For now, I get to give away one of these books! Dorcas gave me one copy to keep, one to give to someone who is sick or in a hard time (that will be my mom, who was diagnosed with cancer last January and has been sick all this long year), and one to give away to one of you! I’m not going to ask you do anything like telling me your favorite cake, or saying what your deepest fear is. Just drop a comment below, and I’ll draw the winner on November 18. Ready? Go!

A Brave New Book

About six years ago, back in the days of Google Reader, a friend told me about a blog.

“Sarah Thebarge is a physician’s assistant, and has befriended this Somali family, calls them the invisible girls, and blogs about their experiences.  I think you’d like what she says.”

I did like the blog, very much, and followed every post until Sarah took the posts down because they were the copyrighted content of her first book called The Invisible Girls and then I bought the book.

Since then, I’ve followed Sarah’s story and found her to be a rare soul. A cancer survivor and fighter for other’s well-being, she quite her medical job, sold everything that didn’t fit into her car, and traveled around the US talking to groups about her story and the Somali girls, and called people to care for their neighbors and spread love into the world. There are people who can speak, and others write, but Sarah is one of those rare ones who does both very well. I’ve not heard her in person, but have enjoyed a few talks on-line.

I read her blog posts, and feel her passion to love our neighbors and spread Jesus’ love one person at a time. She writes searingly, stunningly courageous words about the agony and unanswered questions of extended singleness. She knows hope and healing and devastation and tears and beauty.

Then she went to Togo, West Africa to work in a clinic for three months, and contracted malaria that nearly killed her. She came back broken in body and soul, and it took months to recover and start telling her stories.

Here are those stories! WELL released today! Find her on Facebook, or buy her book on Amazon or Barnes & Noble.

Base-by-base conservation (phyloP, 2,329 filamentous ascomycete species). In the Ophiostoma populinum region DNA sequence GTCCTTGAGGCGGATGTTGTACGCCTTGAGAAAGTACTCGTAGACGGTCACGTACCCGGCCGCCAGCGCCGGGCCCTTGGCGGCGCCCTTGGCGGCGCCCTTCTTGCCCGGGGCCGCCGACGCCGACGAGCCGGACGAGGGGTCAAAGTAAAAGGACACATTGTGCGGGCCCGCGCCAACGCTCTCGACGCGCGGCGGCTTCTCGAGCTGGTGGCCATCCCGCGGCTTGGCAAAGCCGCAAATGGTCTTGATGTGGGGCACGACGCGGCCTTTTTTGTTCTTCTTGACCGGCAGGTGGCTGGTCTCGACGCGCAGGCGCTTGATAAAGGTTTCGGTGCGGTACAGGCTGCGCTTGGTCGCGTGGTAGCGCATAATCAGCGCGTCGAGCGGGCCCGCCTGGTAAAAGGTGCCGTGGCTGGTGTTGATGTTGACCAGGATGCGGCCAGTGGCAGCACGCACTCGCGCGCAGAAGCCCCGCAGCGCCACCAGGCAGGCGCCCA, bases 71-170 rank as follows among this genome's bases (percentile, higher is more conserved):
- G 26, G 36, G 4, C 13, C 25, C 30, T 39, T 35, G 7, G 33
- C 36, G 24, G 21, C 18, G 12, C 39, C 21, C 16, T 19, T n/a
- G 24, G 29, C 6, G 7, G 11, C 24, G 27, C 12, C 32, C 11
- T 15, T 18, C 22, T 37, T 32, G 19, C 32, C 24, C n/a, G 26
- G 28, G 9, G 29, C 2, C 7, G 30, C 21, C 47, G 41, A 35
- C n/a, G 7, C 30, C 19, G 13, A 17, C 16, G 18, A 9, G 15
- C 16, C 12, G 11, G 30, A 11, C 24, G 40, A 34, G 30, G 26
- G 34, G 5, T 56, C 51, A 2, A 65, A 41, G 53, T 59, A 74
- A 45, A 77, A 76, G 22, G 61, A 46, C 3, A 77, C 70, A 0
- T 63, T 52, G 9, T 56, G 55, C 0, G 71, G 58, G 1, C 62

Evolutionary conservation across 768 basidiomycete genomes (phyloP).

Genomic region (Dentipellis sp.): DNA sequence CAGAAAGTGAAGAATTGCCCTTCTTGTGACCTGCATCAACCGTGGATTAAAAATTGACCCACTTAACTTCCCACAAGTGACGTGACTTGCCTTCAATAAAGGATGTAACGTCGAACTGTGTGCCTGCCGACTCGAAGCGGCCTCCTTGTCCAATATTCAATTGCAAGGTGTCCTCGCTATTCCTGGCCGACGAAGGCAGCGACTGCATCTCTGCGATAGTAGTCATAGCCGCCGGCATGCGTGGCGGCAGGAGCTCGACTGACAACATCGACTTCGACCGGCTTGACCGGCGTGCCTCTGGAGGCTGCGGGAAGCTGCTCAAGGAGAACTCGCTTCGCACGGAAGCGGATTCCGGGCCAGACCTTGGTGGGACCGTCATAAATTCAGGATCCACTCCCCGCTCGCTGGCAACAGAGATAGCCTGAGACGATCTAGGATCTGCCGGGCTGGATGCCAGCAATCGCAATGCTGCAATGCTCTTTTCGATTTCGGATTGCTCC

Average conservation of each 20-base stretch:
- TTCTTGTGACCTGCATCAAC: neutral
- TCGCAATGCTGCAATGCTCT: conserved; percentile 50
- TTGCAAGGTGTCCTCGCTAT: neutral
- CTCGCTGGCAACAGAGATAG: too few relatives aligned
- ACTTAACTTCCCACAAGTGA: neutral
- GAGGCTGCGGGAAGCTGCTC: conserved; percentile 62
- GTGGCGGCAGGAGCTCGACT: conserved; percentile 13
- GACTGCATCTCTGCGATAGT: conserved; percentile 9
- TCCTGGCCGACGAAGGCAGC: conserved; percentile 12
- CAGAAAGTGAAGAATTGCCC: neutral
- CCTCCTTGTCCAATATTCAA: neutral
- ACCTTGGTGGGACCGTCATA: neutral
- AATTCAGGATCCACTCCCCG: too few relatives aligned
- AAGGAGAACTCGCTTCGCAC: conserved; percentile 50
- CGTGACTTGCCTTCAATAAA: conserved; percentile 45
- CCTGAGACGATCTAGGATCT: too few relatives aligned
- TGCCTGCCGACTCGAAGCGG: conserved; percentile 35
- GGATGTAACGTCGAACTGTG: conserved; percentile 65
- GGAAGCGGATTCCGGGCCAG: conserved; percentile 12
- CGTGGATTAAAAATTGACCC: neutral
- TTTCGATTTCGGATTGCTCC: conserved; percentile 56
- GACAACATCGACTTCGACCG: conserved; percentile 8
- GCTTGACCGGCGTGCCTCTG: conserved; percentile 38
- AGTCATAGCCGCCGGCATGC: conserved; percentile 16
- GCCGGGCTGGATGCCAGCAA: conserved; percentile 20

Sarah says, “The book is brutally honest about the medical issues people face in the developing world, and it grapples with real issues and questions about how people can love on the developing world in a way that’s helpful and sustainable.  But underlying it all is the fact that Love holds our beautiful, broken world….and invites us to do what we can to make our world truly, deeply WELL.”

I agree.

Reading it is not for the faint of heart. There are medical details and agonizing questions that could shake you if you felt squeamish or unsure of your faith. In a big sister way, I would suggest that Sarah was too exhausted and overwrought even before she went to Togo, and thus wasn’t able to roll with the punches there very well. And there were some dreadful body blows. But it is well-written, and the last chapter is the best one.

Standing here now, minutes away from my feet touching American soil for the first time in three months, I suddenly had the humbling realization that

I had been making unfair and untrue value judgments for a really long time. I had assumed that loving people while standing on the soil of West Africa
was more valuable than loving people while standing on a sidewalk in the United States.

That traveling for hours on a plane to get to people who were suffering was more significant than driving ten minutes in my car to the local rescue mis-
sion, or the Somali girls’ apartment—or even walking to the neighbor’s house next door.

Somehow, I believed that I earned more cosmic points for loving people while jet-lagged than for loving people while well rested.